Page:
The Picasso Summer

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The Picasso Summer
Directed by Serge Bourguignon
Robert Sallin
Produced by Bruce Campbell
Wes Herschensohn
Written by Ray Bradbury (alt Douglas Spaulding)
Edwin Boyd
Starring Albert Finney
Yvette Mimieux
Luis Miguel Dominguín
Music by Michel Legrand
Cinematography Vilmos Zsigmond
Edited by William Paul Dornisch
Distributed by Warner Brothers
Release dates
  • 1969 (1969)
Running time
90 min.
Country USA
Language English

The Picasso Summer is a 1969 drama directed by Serge Bourguignon and Robert Sallin, starring Albert Finney and Yvette Mimieux. The screenplay was written by Ray Bradbury (using the pseudonym of Douglas Spaulding) [1] based upon his short story, In a Season of Calm Weather. [2]

Future Academy Award winner Vilmos Zsigmond was the cinematographer. There were two directors. Serge Bourguignon was the original director whose rough cut was rejected by Warner Brothers. Another director, Robert Sallin, was hired to re-shoot some scenes and to do the changed ending. Even with the reworked scenes, the movie was never released to theaters in the United States. It was sold for distribution to TV networks and stations with Salin receiving the director's credit.

Plot summary[edit]

George Smith (Albert Finney) is a middle age San Francisco architect in mid-life crisis and dissatisfied with the extent of his professional career, as his latest project is nothing more than a warehouse. After he and his wife Alice (Yvette Mimieux) attend a large party they go home and reassess their lives. George remembers how he used to admire Pablo Picasso so much when he was in college and suddenly proposes to his wife that they go to Europe and find Picasso. As they travel through numerous places in France and Spain they meet a number of interesting people but George's obsessive quest begins to wear on Alice. They never actually find Picasso, and in a typical Hollywood ending, they walk off into the sunset after reaffirming their love for each other.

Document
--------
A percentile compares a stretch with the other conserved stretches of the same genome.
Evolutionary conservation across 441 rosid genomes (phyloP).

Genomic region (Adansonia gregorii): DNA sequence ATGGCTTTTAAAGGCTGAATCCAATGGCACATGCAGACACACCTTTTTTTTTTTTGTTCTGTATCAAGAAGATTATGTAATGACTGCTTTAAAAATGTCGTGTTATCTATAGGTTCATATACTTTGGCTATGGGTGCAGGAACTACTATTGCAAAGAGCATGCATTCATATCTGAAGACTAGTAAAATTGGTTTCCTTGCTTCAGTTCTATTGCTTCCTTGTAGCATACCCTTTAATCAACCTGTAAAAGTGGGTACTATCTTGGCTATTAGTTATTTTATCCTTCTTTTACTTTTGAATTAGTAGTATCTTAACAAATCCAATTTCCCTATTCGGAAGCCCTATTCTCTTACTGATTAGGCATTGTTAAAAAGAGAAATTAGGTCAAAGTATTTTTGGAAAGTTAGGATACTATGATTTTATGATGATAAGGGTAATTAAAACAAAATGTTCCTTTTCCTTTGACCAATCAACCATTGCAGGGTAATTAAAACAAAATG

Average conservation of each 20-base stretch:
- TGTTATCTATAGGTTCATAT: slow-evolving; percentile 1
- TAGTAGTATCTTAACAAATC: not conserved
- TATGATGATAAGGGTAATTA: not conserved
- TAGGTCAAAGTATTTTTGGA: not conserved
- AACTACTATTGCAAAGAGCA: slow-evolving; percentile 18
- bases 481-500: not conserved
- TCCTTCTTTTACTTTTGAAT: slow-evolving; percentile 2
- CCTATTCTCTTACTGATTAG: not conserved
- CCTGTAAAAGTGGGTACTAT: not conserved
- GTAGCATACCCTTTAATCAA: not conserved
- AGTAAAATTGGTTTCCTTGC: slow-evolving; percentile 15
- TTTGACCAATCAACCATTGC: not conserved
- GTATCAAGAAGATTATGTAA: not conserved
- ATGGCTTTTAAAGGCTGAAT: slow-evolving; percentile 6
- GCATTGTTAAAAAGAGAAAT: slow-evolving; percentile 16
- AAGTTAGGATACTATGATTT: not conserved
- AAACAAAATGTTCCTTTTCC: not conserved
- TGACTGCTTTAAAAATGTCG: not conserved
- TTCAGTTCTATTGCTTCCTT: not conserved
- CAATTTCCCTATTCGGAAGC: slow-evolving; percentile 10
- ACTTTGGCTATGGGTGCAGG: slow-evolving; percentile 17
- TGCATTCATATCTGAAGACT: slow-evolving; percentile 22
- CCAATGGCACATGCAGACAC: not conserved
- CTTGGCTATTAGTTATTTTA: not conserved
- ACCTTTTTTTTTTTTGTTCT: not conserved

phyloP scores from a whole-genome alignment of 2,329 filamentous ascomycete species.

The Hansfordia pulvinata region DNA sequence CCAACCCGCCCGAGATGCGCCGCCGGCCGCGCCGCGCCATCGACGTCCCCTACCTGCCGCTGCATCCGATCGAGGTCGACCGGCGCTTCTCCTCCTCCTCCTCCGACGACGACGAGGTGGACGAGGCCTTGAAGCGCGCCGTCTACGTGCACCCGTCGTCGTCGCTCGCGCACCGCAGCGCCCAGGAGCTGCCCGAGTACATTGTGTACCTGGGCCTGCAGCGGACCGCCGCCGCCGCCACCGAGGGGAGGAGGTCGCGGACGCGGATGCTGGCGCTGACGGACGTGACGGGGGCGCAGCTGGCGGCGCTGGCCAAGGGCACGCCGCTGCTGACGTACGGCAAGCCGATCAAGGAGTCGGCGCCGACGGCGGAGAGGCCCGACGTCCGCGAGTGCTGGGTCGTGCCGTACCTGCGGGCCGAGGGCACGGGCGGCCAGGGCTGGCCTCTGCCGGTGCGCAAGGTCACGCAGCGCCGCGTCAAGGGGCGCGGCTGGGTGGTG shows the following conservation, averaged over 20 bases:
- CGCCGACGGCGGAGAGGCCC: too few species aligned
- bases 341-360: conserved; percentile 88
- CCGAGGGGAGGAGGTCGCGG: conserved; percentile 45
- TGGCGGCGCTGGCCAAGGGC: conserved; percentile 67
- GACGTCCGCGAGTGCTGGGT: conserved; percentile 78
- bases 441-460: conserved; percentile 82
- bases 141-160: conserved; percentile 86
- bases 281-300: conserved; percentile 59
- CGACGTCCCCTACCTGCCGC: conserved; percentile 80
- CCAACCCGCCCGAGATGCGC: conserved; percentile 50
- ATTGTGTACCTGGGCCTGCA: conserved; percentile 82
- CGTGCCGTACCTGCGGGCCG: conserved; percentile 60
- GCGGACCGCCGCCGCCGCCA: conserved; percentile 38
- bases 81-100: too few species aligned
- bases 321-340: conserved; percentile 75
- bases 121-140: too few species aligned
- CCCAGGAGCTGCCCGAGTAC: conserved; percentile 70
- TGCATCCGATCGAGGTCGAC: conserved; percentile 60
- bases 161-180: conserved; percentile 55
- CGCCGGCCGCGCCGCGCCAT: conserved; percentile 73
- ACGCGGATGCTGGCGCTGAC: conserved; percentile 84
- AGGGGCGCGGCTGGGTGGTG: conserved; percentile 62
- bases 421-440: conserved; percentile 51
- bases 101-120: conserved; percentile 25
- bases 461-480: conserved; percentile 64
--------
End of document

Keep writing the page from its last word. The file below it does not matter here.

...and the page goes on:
Differences between the original story and the movie[edit]

While the basic plot is the same, the movie introduces several elements to stretch the short story into a feature length movie. One change is the animated sequences where Picasso's paintings "come alive" to show the vibrant nature of his work. George and Alice become separated and Alice happens to meet a painter who is now blind. Another addition involves George's encounter with a bull fighter. A number of Picasso's works deal with bull fighting and a long sequence shows the bull fighter slowly goring a bull to death, as a way to explain Picasso's fascination with the subject.

The biggest change is the ending. The original story ends in the typical Bradbury style with a bittersweet twist, as George does meet Picasso, but is left with only a memory that he realizes will eventually fade away.



  1. ^ Douglas Spaulding is a protagonist in several of Bradbury's works, most notably Dandelion Wine.
  2. ^ First published in Playboy (January 1957) and later anthologized in the book A Medicine for Melancholy.

External links[edit]